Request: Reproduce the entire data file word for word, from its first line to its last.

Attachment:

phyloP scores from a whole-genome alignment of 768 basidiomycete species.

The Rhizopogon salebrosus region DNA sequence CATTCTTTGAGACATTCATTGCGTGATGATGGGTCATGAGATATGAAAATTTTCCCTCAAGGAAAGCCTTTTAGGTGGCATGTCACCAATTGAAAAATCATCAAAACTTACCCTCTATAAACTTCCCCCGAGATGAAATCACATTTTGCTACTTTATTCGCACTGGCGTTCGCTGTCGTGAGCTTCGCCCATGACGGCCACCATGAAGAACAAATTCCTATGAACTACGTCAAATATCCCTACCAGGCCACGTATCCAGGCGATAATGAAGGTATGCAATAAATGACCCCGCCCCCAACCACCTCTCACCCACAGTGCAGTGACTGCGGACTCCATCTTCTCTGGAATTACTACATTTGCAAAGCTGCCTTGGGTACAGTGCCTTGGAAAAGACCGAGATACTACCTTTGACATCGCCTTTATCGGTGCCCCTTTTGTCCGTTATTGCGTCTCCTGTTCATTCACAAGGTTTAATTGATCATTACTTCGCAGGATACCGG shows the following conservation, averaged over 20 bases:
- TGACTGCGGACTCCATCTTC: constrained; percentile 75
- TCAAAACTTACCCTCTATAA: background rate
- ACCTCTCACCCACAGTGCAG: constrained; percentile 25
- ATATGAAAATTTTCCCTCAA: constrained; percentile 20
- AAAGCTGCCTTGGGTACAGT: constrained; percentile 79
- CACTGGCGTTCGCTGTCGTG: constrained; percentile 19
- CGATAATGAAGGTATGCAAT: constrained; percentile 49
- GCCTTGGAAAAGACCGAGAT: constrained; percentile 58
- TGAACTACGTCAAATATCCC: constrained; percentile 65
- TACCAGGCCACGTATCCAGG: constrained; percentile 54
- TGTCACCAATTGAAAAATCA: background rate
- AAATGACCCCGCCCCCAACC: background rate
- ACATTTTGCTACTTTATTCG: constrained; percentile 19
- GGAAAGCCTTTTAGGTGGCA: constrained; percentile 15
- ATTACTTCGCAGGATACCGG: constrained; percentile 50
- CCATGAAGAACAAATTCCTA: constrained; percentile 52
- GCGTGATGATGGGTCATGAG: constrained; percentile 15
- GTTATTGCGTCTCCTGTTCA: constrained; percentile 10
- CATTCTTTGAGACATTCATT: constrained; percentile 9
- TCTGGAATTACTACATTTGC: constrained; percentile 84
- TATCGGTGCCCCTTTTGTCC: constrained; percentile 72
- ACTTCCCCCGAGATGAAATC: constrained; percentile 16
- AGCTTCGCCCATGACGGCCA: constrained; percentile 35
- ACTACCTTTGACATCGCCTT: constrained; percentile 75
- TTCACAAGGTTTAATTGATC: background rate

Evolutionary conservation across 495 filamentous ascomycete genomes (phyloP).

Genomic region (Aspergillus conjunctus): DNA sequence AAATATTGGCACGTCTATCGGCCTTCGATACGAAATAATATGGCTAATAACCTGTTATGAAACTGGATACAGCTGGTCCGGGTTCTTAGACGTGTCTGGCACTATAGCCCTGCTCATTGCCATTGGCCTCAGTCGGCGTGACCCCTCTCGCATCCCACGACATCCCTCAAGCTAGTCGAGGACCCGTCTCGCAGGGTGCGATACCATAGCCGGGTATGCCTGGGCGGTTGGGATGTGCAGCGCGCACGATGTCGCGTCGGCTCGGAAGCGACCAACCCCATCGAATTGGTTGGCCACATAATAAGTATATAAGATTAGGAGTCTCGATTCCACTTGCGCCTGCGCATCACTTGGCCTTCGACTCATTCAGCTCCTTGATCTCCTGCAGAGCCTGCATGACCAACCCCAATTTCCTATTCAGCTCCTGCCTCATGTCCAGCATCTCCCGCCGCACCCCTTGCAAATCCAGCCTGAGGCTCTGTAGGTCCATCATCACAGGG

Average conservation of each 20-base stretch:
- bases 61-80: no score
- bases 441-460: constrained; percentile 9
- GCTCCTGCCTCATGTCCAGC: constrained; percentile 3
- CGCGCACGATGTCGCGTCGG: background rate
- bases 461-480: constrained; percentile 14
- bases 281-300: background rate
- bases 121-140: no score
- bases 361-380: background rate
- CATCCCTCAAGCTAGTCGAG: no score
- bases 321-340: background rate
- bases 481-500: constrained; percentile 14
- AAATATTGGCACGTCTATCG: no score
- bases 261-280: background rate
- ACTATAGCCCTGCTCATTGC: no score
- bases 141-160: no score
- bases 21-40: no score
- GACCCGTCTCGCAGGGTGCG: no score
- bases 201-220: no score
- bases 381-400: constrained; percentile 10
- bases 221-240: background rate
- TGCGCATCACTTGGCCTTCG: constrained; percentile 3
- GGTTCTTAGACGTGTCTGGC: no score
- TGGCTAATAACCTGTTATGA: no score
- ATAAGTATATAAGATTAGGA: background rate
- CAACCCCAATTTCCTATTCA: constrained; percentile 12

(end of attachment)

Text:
phyloP scores from a whole-genome alignment of 768 basidiomycete species.

The Rhizopogon salebrosus region DNA sequence CATTCTTTGAGACATTCATTGCGTGATGATGGGTCATGAGATATGAAAATTTTCCCTCAAGGAAAGCCTTTTAGGTGGCATGTCACCAATTGAAAAATCATCAAAACTTACCCTCTATAAACTTCCCCCGAGATGAAATCACATTTTGCTACTTTATTCGCACTGGCGTTCGCTGTCGTGAGCTTCGCCCATGACGGCCACCATGAAGAACAAATTCCTATGAACTACGTCAAATATCCCTACCAGGCCACGTATCCAGGCGATAATGAAGGTATGCAATAAATGACCCCGCCCCCAACCACCTCTCACCCACAGTGCAGTGACTGCGGACTCCATCTTCTCTGGAATTACTACATTTGCAAAGCTGCCTTGGGTACAGTGCCTTGGAAAAGACCGAGATACTACCTTTGACATCGCCTTTATCGGTGCCCCTTTTGTCCGTTATTGCGTCTCCTGTTCATTCACAAGGTTTAATTGATCATTACTTCGCAGGATACCGG shows the following conservation, averaged over 20 bases:
- TGACTGCGGACTCCATCTTC: constrained; percentile 75
- TCAAAACTTACCCTCTATAA: background rate
- ACCTCTCACCCACAGTGCAG: constrained; percentile 25
- ATATGAAAATTTTCCCTCAA: constrained; percentile 20
- AAAGCTGCCTTGGGTACAGT: constrained; percentile 79
- CACTGGCGTTCGCTGTCGTG: constrained; percentile 19
- CGATAATGAAGGTATGCAAT: constrained; percentile 49
- GCCTTGGAAAAGACCGAGAT: constrained; percentile 58
- TGAACTACGTCAAATATCCC: constrained; percentile 65
- TACCAGGCCACGTATCCAGG: constrained; percentile 54
- TGTCACCAATTGAAAAATCA: background rate
- AAATGACCCCGCCCCCAACC: background rate
- ACATTTTGCTACTTTATTCG: constrained; percentile 19
- GGAAAGCCTTTTAGGTGGCA: constrained; percentile 15
- ATTACTTCGCAGGATACCGG: constrained; percentile 50
- CCATGAAGAACAAATTCCTA: constrained; percentile 52
- GCGTGATGATGGGTCATGAG: constrained; percentile 15
- GTTATTGCGTCTCCTGTTCA: constrained; percentile 10
- CATTCTTTGAGACATTCATT: constrained; percentile 9
- TCTGGAATTACTACATTTGC: constrained; percentile 84
- TATCGGTGCCCCTTTTGTCC: constrained; percentile 72
- ACTTCCCCCGAGATGAAATC: constrained; percentile 16
- AGCTTCGCCCATGACGGCCA: constrained; percentile 35
- ACTACCTTTGACATCGCCTT: constrained; percentile 75
- TTCACAAGGTTTAATTGATC: background rate

Evolutionary conservation across 495 filamentous ascomycete genomes (phyloP).

Genomic region (Aspergillus conjunctus): DNA sequence AAATATTGGCACGTCTATCGGCCTTCGATACGAAATAATATGGCTAATAACCTGTTATGAAACTGGATACAGCTGGTCCGGGTTCTTAGACGTGTCTGGCACTATAGCCCTGCTCATTGCCATTGGCCTCAGTCGGCGTGACCCCTCTCGCATCCCACGACATCCCTCAAGCTAGTCGAGGACCCGTCTCGCAGGGTGCGATACCATAGCCGGGTATGCCTGGGCGGTTGGGATGTGCAGCGCGCACGATGTCGCGTCGGCTCGGAAGCGACCAACCCCATCGAATTGGTTGGCCACATAATAAGTATATAAGATTAGGAGTCTCGATTCCACTTGCGCCTGCGCATCACTTGGCCTTCGACTCATTCAGCTCCTTGATCTCCTGCAGAGCCTGCATGACCAACCCCAATTTCCTATTCAGCTCCTGCCTCATGTCCAGCATCTCCCGCCGCACCCCTTGCAAATCCAGCCTGAGGCTCTGTAGGTCCATCATCACAGGG

Average conservation of each 20-base stretch:
- bases 61-80: no score
- bases 441-460: constrained; percentile 9
- GCTCCTGCCTCATGTCCAGC: constrained; percentile 3
- CGCGCACGATGTCGCGTCGG: background rate
- bases 461-480: constrained; percentile 14
- bases 281-300: background rate
- bases 121-140: no score
- bases 361-380: background rate
- CATCCCTCAAGCTAGTCGAG: no score
- bases 321-340: background rate
- bases 481-500: constrained; percentile 14
- AAATATTGGCACGTCTATCG: no score
- bases 261-280: background rate
- ACTATAGCCCTGCTCATTGC: no score
- bases 141-160: no score
- bases 21-40: no score
- GACCCGTCTCGCAGGGTGCG: no score
- bases 201-220: no score
- bases 381-400: constrained; percentile 10
- bases 221-240: background rate
- TGCGCATCACTTGGCCTTCG: constrained; percentile 3
- GGTTCTTAGACGTGTCTGGC: no score
- TGGCTAATAACCTGTTATGA: no score
- ATAAGTATATAAGATTAGGA: background rate
- CAACCCCAATTTCCTATTCA: constrained; percentile 12